So we don’t have to be afraid of the deeper waters. We don’t have to fear when the waves come. Or stormy skies. Or strong currents threaten to take us under. “For the One who called us, is faithful, and He will surely do it.” (1 Thessalonians 5:24)

So let’s keep swimming.

Because He’s out there waiting for us. Ready plunge us into the depths of His mercy and grace—and into a love so deep, your feet could never, ever touch the ground.

Redeeming Valentine’s Day: There’s Only One Shade of White

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Thousands will flock to theaters this weekend to watch the pornographic book-turned-movie Fifty Shades of Grey. And while news-feeds of both Christians and atheists light up with blog posts and articles written by lovers and haters of this movie and book series, it’s begging one big question: What is this all about?

Well, I’m not here to answer that question. (And in fact, I actually advise you not to dig too deep. “Curiosity” is what’s been drawing the masses to it, and keeping them there. “Curiosity” is also what introduces and entices people to porn. There’s a reason we’re warned to “not even speak of what the disobedient do in secret.” Ephesians 5:12)

But while I hate everything this movie stands for, the bigger question stirring in my heart is: What do I do about it?

Of course there are the faithful few who will be picketing at the movie theater. But will that really be changing anyone’s heart?

And then there are the thousands who send out social media “slams” to convict the ungodly. (Too bad, the target audience won’t be reading these.)

So what can I do that will be effective in a world that loves perverted sex?
I found two things.

1. Realize that this battle against lust starts in my own heart and marriage. (Not in shaming the masses.) Ask questions like: Am I aroused by the idea of anyone other than my spouse? And, do I want to hold anyone else’s affection or gaze other than that of my spouse? Is my marriage bed pure? Are my thoughts, and imaginations, and fantasies…all pure?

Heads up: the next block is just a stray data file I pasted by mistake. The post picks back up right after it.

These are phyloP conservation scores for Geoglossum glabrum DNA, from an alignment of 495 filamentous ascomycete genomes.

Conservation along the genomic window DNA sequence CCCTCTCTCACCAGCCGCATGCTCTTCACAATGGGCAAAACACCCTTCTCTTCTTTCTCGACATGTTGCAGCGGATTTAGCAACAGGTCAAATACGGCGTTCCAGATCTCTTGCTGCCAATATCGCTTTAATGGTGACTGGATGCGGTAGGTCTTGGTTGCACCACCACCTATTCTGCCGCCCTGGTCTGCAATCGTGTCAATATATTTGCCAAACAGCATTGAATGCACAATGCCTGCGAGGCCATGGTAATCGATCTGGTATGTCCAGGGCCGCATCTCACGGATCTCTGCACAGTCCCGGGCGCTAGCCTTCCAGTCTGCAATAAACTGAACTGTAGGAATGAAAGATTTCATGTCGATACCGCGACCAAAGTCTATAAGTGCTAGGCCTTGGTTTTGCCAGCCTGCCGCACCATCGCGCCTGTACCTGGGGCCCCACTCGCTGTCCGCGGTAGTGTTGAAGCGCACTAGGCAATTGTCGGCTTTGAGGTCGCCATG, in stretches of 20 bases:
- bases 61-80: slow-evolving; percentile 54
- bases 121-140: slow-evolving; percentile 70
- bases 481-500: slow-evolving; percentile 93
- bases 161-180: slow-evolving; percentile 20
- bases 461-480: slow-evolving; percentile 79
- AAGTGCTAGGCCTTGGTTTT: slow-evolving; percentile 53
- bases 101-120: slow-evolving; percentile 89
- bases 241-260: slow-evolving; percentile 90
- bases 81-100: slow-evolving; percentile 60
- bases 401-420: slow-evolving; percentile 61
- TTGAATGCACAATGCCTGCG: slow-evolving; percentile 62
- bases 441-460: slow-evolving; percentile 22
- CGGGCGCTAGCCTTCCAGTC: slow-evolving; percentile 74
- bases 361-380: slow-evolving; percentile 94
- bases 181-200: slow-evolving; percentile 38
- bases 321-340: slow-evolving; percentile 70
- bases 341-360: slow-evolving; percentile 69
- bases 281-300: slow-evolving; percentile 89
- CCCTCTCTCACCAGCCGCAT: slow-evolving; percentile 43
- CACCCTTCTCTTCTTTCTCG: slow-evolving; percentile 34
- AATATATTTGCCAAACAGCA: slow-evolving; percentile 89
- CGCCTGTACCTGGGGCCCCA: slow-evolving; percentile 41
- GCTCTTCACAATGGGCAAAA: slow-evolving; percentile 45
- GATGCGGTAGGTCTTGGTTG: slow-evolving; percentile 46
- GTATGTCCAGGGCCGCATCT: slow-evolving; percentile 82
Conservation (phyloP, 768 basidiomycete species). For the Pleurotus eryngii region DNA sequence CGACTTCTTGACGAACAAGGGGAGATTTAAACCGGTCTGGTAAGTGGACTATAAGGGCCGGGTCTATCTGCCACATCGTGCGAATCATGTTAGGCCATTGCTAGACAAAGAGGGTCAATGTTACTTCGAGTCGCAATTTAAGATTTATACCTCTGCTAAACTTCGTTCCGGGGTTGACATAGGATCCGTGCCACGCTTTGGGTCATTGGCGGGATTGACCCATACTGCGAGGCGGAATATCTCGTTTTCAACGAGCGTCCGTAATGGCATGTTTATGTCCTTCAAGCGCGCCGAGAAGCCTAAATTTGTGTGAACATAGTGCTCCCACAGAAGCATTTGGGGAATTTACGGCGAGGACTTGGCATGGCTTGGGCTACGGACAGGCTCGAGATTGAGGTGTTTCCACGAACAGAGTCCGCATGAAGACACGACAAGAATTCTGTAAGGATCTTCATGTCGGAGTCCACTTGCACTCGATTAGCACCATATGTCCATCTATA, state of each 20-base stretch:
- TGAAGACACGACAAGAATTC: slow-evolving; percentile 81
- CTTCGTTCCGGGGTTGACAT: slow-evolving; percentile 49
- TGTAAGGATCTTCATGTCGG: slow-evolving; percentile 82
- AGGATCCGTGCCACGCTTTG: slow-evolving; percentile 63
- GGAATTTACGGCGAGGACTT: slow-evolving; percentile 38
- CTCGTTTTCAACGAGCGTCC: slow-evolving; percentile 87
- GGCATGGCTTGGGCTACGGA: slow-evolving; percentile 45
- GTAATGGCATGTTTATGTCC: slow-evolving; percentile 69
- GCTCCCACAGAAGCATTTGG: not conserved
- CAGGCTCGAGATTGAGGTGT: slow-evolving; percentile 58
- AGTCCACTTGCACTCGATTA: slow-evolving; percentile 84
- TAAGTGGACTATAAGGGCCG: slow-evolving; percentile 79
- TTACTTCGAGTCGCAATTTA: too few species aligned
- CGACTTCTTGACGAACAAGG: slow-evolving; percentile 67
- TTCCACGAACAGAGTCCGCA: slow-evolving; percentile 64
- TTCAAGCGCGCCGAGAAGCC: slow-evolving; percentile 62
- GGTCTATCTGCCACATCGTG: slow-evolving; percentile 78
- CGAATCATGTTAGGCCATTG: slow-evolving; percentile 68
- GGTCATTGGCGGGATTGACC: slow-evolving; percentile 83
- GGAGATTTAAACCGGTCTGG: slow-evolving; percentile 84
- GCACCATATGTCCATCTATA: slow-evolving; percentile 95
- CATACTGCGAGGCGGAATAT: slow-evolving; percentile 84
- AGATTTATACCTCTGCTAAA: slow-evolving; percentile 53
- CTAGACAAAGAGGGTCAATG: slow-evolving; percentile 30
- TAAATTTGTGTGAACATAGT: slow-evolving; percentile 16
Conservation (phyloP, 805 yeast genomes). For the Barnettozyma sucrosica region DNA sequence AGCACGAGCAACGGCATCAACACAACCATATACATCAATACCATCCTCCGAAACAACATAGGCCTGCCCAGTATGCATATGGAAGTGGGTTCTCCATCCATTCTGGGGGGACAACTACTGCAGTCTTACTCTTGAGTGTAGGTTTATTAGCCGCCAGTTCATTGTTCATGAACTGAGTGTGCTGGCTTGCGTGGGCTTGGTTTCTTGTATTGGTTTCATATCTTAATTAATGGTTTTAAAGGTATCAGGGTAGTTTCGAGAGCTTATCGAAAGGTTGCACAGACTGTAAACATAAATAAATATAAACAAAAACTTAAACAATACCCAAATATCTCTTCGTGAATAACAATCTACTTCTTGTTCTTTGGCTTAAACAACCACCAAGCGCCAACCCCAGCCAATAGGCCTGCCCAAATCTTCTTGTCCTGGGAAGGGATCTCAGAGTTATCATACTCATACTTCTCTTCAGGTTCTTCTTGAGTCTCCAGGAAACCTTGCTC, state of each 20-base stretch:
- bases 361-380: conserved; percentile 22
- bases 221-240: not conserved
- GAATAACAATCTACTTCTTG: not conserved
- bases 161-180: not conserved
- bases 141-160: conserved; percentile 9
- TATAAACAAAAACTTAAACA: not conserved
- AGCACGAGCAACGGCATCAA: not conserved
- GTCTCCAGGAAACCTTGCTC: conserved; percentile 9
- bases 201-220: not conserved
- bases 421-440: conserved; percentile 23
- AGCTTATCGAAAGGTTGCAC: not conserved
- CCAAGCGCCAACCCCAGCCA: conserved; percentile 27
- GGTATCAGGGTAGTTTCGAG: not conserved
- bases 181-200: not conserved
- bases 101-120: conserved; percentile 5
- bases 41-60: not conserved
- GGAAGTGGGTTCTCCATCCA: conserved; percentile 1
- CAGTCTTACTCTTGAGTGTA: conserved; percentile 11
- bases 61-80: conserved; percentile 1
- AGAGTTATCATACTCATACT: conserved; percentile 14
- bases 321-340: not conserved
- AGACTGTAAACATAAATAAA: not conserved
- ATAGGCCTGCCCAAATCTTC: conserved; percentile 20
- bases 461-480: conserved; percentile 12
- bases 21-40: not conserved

2. Realize that our nation, and much of the church is in bondage to lust and sexual sin. (And that I need to be filled with compassion, and a willingness and urgency to learn how to minister in these areas with individual people that I am in relationship with.)

God has made us to be incredibly sexual beings. And at the same time, He designed marriage as the platform for that sexuality and pleasure to be enjoyed with our spouses. “For this is the will of God, your sanctification; that is, that you abstain from sexual immorality; that each of you know how to possess his own vessel in sanctification and honor…” 1 Thessalonians 4:3-4

So my first fight against the release of Fifty Shades of Grey is not to shake people by the collar going into the theater and ask, “What the hell are you thinking?!” But to simply kneel by my bedside and say, “God, search me, search me, and show me if there is any offensive way in me. I want to be pure in Your eyes.”

Because there is only one shade of white. And it comes only through the precious blood of Jesus Christ. See, it doesn’t matter what shade of grey you are. We are all stained the deepest black apart from Him. We are all desperately wicked at our core. None of us are pure, even the best of us, is like filthy rags. Whether we are addicted to porn, or tangled in an affair, or we hide something in our closet, or on our iPhone, or we are the best, most devout Christians. We all desperately need Jesus.